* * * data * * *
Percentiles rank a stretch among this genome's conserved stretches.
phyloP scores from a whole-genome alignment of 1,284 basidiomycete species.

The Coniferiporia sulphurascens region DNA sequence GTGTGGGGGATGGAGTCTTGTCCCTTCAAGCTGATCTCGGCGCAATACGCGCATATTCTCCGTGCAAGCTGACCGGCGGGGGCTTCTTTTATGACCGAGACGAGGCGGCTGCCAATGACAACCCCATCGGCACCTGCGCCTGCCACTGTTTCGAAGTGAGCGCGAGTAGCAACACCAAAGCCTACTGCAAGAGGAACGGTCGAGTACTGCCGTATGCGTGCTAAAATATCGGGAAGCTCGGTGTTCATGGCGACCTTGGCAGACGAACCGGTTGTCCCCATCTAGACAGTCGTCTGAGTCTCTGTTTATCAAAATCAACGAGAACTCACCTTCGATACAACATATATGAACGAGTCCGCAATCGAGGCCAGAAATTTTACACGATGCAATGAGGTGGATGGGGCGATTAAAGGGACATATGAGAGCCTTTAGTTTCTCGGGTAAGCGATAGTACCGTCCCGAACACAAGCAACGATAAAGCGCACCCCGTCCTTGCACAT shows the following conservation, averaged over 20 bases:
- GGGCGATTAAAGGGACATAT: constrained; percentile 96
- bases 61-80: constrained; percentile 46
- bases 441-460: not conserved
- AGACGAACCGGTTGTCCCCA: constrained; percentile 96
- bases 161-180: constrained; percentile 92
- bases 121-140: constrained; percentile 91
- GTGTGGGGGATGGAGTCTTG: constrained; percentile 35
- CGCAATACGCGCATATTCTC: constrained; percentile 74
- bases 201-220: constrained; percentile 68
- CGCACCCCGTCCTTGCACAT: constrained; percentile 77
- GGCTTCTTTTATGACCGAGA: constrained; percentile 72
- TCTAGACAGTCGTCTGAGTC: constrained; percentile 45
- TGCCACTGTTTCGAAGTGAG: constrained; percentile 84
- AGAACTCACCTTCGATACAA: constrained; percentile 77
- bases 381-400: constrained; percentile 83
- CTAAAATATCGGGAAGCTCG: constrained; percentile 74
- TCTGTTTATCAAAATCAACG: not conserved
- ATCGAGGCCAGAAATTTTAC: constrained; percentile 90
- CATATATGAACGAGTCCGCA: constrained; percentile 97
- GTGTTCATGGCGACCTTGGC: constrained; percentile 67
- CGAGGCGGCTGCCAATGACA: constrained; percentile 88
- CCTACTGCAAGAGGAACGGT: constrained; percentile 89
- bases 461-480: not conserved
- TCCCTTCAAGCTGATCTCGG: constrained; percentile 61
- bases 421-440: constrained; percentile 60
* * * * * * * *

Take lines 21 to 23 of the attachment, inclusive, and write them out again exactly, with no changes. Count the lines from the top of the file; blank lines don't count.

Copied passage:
- ATCGAGGCCAGAAATTTTAC: constrained; percentile 90
- CATATATGAACGAGTCCGCA: constrained; percentile 97
- GTGTTCATGGCGACCTTGGC: constrained; percentile 67